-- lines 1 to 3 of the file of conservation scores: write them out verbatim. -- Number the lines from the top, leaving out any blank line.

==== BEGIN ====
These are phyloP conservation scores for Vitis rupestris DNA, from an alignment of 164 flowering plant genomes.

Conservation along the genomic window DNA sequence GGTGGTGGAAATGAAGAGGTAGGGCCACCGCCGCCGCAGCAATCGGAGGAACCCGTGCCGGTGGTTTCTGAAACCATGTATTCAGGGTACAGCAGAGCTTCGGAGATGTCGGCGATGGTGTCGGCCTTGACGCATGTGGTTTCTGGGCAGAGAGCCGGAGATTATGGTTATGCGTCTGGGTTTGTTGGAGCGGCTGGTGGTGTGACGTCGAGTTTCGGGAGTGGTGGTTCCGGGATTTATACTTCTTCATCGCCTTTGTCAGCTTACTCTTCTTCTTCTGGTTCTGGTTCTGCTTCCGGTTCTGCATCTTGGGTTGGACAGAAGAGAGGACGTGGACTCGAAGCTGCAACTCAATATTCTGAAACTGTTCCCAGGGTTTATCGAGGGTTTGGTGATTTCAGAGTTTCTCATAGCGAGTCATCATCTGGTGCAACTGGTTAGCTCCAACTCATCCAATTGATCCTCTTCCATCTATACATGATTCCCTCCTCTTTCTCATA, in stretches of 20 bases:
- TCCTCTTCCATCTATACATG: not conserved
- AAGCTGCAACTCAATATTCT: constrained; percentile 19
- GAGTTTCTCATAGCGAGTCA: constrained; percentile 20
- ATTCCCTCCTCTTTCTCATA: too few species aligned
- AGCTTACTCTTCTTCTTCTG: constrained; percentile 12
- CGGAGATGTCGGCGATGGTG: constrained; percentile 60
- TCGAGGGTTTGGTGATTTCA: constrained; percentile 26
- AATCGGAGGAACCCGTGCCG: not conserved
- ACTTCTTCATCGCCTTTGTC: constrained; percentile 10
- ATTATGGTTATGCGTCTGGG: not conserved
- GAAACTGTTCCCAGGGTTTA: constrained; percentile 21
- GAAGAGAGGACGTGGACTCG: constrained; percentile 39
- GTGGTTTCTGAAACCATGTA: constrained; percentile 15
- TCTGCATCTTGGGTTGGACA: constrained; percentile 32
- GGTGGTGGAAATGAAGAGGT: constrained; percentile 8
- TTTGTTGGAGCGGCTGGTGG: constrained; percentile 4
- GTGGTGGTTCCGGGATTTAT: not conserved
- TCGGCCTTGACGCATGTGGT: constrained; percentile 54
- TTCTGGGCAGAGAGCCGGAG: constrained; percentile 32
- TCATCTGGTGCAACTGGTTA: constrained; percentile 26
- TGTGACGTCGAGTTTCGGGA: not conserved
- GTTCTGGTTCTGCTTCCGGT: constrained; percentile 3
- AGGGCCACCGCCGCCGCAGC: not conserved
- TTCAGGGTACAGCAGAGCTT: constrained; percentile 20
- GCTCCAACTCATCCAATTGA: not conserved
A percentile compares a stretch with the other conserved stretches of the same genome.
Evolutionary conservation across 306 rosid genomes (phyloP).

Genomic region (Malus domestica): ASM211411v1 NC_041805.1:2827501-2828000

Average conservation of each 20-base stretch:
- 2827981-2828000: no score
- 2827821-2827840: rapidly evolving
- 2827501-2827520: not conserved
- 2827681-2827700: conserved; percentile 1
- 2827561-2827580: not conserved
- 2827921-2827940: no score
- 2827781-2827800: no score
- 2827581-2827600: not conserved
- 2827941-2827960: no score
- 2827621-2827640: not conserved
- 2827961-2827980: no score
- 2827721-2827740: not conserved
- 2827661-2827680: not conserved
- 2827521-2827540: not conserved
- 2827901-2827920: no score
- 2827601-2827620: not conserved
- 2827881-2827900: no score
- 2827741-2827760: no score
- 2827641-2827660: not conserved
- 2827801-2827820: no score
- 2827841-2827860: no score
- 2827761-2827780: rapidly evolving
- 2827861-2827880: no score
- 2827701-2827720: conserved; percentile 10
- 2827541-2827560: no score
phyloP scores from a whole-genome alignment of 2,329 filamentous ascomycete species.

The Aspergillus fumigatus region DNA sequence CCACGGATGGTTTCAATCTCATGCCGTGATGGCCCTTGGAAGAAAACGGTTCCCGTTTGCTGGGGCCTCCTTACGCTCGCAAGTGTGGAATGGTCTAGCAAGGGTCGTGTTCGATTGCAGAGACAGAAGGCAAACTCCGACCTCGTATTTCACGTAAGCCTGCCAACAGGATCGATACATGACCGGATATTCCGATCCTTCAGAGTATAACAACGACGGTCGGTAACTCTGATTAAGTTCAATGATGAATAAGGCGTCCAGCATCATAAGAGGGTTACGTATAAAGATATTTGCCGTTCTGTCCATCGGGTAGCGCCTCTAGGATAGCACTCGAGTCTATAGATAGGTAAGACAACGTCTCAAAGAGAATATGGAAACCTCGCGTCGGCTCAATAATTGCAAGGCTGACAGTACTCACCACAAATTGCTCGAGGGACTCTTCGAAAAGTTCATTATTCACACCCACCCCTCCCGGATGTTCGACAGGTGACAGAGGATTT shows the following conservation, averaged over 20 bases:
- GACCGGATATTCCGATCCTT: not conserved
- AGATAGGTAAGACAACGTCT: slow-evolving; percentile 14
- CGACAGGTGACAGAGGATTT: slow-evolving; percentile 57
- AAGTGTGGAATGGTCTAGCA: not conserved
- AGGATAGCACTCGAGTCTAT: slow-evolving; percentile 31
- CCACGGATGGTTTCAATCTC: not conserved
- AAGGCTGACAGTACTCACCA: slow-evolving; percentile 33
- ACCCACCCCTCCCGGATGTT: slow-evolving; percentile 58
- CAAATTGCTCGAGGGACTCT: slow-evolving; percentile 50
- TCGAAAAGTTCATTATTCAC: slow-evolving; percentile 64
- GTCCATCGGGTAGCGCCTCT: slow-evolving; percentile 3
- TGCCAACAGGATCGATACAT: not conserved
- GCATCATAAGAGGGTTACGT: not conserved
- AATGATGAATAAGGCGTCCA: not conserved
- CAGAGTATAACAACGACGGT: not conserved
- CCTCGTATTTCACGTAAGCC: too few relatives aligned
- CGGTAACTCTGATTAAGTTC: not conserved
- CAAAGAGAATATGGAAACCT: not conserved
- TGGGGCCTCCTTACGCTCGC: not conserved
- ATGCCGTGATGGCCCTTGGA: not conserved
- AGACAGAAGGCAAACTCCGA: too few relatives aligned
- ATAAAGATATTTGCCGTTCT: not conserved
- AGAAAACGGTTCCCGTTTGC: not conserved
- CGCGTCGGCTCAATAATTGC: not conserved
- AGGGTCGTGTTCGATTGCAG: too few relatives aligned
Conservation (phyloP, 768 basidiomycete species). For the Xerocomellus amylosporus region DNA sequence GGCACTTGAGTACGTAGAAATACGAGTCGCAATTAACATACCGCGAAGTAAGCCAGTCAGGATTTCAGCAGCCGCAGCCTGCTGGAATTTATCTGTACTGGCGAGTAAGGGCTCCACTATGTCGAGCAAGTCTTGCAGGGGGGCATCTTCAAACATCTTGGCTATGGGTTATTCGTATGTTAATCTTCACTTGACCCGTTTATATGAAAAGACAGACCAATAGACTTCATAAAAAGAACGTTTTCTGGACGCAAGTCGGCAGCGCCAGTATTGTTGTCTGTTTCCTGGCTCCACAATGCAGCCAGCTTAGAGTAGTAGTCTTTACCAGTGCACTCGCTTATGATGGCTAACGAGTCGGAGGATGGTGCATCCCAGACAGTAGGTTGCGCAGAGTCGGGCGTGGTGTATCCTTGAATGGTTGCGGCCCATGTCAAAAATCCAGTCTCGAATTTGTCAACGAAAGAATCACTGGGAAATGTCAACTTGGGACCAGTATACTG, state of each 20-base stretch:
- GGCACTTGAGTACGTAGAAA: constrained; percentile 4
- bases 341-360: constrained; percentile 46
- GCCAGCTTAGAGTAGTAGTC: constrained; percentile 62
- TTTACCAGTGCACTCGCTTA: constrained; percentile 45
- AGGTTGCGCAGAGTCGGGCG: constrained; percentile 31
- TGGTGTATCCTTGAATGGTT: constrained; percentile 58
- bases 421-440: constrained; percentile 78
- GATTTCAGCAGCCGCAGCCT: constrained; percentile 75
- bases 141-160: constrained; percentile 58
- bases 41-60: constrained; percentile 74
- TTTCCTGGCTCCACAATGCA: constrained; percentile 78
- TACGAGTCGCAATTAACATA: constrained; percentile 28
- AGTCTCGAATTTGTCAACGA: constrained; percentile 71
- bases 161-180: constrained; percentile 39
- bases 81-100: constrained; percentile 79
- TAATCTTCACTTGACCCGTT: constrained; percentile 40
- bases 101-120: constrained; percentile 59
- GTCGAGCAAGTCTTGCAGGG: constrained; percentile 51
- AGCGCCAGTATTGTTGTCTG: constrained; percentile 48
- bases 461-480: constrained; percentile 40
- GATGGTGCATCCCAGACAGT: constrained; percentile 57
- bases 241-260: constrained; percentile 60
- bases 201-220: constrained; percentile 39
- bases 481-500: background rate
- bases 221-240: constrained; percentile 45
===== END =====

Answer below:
These are phyloP conservation scores for Vitis rupestris DNA, from an alignment of 164 flowering plant genomes.

Conservation along the genomic window DNA sequence GGTGGTGGAAATGAAGAGGTAGGGCCACCGCCGCCGCAGCAATCGGAGGAACCCGTGCCGGTGGTTTCTGAAACCATGTATTCAGGGTACAGCAGAGCTTCGGAGATGTCGGCGATGGTGTCGGCCTTGACGCATGTGGTTTCTGGGCAGAGAGCCGGAGATTATGGTTATGCGTCTGGGTTTGTTGGAGCGGCTGGTGGTGTGACGTCGAGTTTCGGGAGTGGTGGTTCCGGGATTTATACTTCTTCATCGCCTTTGTCAGCTTACTCTTCTTCTTCTGGTTCTGGTTCTGCTTCCGGTTCTGCATCTTGGGTTGGACAGAAGAGAGGACGTGGACTCGAAGCTGCAACTCAATATTCTGAAACTGTTCCCAGGGTTTATCGAGGGTTTGGTGATTTCAGAGTTTCTCATAGCGAGTCATCATCTGGTGCAACTGGTTAGCTCCAACTCATCCAATTGATCCTCTTCCATCTATACATGATTCCCTCCTCTTTCTCATA, in stretches of 20 bases:
- TCCTCTTCCATCTATACATG: not conserved